Don’t Call it a Comeback
And the winner for Most Improved Player is…
As the NBA regular season winds down, uncertainty still reigns supreme, especially when it comes to figuring out who’s going to win the Most Improved Player award. There’s so many candidates, so little time to talk about all of them.
Nevertheless, let’s give it the old college try.
Should be interesting, one way or the other.
Before breaking down the front-runners for the honor, here’s a quick look at some of the guys that were crossed off the list from the jump.
Rajon Rondo, Gerald Wallace, Josh Smith and David Lee received their fare share of consideration, no doubt. A good argument could be made for each cat given the fact they’ve all managed to step up and take their games to the next level.
While we’re at it, might as well throw Kevin Durant and Russell Westbrook into the mix. Both have been on an absolute tear this season. When you think about it, a case should be made for Chris Kaman and Zach Randolph as well.
Thing is, in order to have a legitimate shot at winning the award, the recipient has to seemingly come from out of nowhere and deliver a breakout effort. If you’re one of those well-known and established types, forget about it.
You’ve got no chance.
For whatever reason, it’s always been one of those gray areas. Think of winners past: Danny Granger (’08-09) always had huge potential, finally realized it and he was rewarded accordingly. Same goes for Monta Ellis (’05-06). Gilbert Arenas (’01-02) too, well before his troubles with the law.
Get the picture?
That should take care of the trip down memory lane. Time to get into it. It’s time to start talking about who’s going to take home the Most Improved Player of the Year trophy by season’s end. Remember, thinking outside of the box, venturing off the beaten path, is key.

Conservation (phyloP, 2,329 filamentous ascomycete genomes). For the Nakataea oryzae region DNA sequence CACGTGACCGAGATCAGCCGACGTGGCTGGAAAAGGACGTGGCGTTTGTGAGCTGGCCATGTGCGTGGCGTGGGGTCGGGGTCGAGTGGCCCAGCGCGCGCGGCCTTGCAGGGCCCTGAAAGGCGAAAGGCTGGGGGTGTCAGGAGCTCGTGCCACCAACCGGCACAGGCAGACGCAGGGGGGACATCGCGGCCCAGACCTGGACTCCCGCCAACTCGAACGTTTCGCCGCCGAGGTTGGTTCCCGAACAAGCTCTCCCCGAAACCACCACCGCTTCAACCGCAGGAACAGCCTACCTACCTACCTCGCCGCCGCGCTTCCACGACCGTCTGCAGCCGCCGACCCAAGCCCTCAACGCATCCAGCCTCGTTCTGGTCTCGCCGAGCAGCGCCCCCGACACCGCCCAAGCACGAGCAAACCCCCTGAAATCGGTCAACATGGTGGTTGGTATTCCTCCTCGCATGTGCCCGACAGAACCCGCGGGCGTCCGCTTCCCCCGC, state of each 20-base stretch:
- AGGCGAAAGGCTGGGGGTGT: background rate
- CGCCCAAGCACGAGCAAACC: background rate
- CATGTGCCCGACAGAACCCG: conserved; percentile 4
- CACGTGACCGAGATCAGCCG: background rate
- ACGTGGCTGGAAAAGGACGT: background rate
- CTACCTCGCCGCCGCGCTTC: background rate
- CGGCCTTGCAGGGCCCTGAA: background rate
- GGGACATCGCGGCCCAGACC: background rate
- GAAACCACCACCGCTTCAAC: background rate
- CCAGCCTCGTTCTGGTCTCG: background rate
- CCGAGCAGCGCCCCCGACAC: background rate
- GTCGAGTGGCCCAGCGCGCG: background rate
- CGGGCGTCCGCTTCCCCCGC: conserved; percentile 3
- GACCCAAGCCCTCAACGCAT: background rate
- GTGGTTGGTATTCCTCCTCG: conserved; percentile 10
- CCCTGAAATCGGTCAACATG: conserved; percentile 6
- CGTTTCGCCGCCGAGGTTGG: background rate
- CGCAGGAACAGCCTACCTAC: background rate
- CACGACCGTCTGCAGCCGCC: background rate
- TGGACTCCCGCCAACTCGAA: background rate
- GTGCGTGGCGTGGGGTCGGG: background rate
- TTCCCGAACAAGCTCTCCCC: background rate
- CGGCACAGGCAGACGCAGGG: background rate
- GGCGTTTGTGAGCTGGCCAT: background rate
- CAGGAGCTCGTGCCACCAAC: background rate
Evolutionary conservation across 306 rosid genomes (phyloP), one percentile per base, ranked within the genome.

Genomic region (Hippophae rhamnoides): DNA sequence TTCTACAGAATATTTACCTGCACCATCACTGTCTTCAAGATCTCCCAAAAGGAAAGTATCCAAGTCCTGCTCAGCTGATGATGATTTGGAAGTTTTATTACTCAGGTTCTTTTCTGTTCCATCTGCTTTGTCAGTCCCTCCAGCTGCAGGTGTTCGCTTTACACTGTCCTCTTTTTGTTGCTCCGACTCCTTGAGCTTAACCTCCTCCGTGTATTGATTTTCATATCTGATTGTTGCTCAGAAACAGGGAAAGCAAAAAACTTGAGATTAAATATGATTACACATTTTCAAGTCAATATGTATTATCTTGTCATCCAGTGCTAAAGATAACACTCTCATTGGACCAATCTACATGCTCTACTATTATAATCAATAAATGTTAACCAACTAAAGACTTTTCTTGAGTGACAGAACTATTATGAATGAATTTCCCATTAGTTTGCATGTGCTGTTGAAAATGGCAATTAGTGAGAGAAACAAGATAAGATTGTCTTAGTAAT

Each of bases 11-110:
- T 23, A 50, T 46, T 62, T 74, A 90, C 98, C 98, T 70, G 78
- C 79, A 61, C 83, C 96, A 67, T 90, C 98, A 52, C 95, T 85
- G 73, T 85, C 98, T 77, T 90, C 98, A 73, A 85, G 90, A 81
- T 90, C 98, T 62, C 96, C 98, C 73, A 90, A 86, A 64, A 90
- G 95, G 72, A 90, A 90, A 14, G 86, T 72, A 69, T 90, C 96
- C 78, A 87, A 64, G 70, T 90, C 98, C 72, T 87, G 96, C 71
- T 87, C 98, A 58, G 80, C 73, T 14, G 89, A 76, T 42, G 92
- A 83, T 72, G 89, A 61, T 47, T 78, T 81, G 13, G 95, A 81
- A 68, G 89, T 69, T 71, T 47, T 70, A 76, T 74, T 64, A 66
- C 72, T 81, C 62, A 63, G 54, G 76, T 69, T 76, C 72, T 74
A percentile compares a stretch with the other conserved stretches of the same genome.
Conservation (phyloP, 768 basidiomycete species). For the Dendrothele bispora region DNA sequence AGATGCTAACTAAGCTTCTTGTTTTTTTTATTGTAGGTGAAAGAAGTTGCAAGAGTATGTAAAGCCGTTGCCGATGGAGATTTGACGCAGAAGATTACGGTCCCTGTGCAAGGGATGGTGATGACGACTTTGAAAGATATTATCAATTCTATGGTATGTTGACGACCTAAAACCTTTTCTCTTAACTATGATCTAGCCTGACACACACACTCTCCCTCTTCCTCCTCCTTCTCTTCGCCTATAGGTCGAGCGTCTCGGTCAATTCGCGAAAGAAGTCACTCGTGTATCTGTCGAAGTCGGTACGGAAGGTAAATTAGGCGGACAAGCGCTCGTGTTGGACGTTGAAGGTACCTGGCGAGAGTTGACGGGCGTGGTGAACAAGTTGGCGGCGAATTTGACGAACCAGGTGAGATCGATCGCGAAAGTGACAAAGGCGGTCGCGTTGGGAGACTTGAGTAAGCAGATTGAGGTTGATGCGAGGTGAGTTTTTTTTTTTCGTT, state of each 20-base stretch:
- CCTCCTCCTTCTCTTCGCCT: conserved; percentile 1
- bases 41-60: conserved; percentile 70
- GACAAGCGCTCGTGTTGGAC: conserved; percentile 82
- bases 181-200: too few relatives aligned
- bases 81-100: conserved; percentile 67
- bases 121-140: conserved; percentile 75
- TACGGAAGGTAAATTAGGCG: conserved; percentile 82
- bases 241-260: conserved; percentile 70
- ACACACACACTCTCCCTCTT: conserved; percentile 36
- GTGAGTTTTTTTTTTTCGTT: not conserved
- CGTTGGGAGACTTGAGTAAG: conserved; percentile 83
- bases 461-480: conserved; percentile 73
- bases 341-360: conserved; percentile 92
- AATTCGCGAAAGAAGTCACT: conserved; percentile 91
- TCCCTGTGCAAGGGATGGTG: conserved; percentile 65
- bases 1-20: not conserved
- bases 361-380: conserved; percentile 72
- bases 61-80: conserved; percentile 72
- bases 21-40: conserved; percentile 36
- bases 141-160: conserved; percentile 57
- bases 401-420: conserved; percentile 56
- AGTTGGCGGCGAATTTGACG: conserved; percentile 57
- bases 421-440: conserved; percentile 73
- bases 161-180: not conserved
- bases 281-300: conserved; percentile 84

Aaron Brooks | G | Houston Rockets
Winner, winner, chicken dinner. With numbers up across the board, Brooks is the best bet to win the award. Several experts thought he should’ve been selected to the All-Star Game this season. Count me among one of the many so-called pundits who backed Brooks and believed he was worthy of receiving the nod over someone like Kaman. Brooks’ resume speaks for itself. Don’t believe us, see for yourself:
’08-09 per game statistics: 25 mins., 40.4 FG pct., 11.2 pts., 3.0 assts., 2.0 rebs., 1.6 3-ptrs made.
’09-10 per game statistics: 35 mins., 43.3 FG pct., 19.6 pts., 5.2 assts., 2.6 rebs., 2.5 3-ptrs made.
Any questions? Didn’t think so. Enough is enough. Stop with the childish games already. It’s getting old. Just give Brooks what rightfully belongs to him, the MIP hardware, and move on. What’s right is right.
Andrew Bogut | C | Milwaukee Bucks
Riddled by various injuries in the past. In fact, he’s played 82 games, a full season, just once in five years in the League, his rookie campaign. Hit rock-bottom a season ago when he managed to step out on the court a mere 36 times. However, the big man has been able to avoid any serious setbacks this time around, although he missed six games back in late November. Still, Bogut is averaging 15.8 points, 10.2 rebounds and 2.5 blocks per game, stats that are well above his career averages. Numbers aside, he’s been a key factor for Bucks’ sudden resurgence in the Eastern Conference playoff picture. For that reason alone, Bogut figures take away some votes from Brooks and maybe make things interesting.
Joakim Noah | C | Chicago Bulls